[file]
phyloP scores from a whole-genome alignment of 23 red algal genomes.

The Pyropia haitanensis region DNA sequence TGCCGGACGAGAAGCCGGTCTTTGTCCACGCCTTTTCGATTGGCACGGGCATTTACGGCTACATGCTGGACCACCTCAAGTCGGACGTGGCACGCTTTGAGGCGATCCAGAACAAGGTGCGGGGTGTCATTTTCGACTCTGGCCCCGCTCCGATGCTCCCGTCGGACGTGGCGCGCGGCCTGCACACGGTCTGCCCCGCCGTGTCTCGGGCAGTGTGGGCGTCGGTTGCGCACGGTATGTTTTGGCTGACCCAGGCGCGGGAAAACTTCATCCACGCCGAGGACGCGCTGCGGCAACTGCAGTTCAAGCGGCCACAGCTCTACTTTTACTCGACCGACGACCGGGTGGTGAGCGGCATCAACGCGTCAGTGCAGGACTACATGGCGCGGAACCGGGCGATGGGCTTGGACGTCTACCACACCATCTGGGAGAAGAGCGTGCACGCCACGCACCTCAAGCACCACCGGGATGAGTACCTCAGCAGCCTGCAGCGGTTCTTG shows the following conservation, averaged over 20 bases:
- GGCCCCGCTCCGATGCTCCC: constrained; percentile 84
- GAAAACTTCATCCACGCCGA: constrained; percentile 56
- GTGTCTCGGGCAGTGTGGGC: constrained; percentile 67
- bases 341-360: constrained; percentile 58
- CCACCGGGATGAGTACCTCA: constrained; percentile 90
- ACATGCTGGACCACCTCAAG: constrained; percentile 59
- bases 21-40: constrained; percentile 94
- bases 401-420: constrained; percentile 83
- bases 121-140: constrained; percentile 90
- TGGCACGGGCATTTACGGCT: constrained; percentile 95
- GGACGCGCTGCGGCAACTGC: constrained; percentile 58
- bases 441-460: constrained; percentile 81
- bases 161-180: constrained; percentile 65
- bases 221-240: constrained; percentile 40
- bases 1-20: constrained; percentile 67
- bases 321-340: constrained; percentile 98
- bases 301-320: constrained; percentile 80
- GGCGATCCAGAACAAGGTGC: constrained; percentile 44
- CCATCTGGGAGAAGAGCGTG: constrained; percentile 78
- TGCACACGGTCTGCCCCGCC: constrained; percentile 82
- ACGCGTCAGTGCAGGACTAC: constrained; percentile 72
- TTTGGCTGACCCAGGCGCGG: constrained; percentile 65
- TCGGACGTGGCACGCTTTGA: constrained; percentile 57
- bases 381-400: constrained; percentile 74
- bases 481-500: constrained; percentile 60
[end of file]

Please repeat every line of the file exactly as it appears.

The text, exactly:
phyloP scores from a whole-genome alignment of 23 red algal genomes.

The Pyropia haitanensis region DNA sequence TGCCGGACGAGAAGCCGGTCTTTGTCCACGCCTTTTCGATTGGCACGGGCATTTACGGCTACATGCTGGACCACCTCAAGTCGGACGTGGCACGCTTTGAGGCGATCCAGAACAAGGTGCGGGGTGTCATTTTCGACTCTGGCCCCGCTCCGATGCTCCCGTCGGACGTGGCGCGCGGCCTGCACACGGTCTGCCCCGCCGTGTCTCGGGCAGTGTGGGCGTCGGTTGCGCACGGTATGTTTTGGCTGACCCAGGCGCGGGAAAACTTCATCCACGCCGAGGACGCGCTGCGGCAACTGCAGTTCAAGCGGCCACAGCTCTACTTTTACTCGACCGACGACCGGGTGGTGAGCGGCATCAACGCGTCAGTGCAGGACTACATGGCGCGGAACCGGGCGATGGGCTTGGACGTCTACCACACCATCTGGGAGAAGAGCGTGCACGCCACGCACCTCAAGCACCACCGGGATGAGTACCTCAGCAGCCTGCAGCGGTTCTTG shows the following conservation, averaged over 20 bases:
- GGCCCCGCTCCGATGCTCCC: constrained; percentile 84
- GAAAACTTCATCCACGCCGA: constrained; percentile 56
- GTGTCTCGGGCAGTGTGGGC: constrained; percentile 67
- bases 341-360: constrained; percentile 58
- CCACCGGGATGAGTACCTCA: constrained; percentile 90
- ACATGCTGGACCACCTCAAG: constrained; percentile 59
- bases 21-40: constrained; percentile 94
- bases 401-420: constrained; percentile 83
- bases 121-140: constrained; percentile 90
- TGGCACGGGCATTTACGGCT: constrained; percentile 95
- GGACGCGCTGCGGCAACTGC: constrained; percentile 58
- bases 441-460: constrained; percentile 81
- bases 161-180: constrained; percentile 65
- bases 221-240: constrained; percentile 40
- bases 1-20: constrained; percentile 67
- bases 321-340: constrained; percentile 98
- bases 301-320: constrained; percentile 80
- GGCGATCCAGAACAAGGTGC: constrained; percentile 44
- CCATCTGGGAGAAGAGCGTG: constrained; percentile 78
- TGCACACGGTCTGCCCCGCC: constrained; percentile 82
- ACGCGTCAGTGCAGGACTAC: constrained; percentile 72
- TTTGGCTGACCCAGGCGCGG: constrained; percentile 65
- TCGGACGTGGCACGCTTTGA: constrained; percentile 57
- bases 381-400: constrained; percentile 74
- bases 481-500: constrained; percentile 60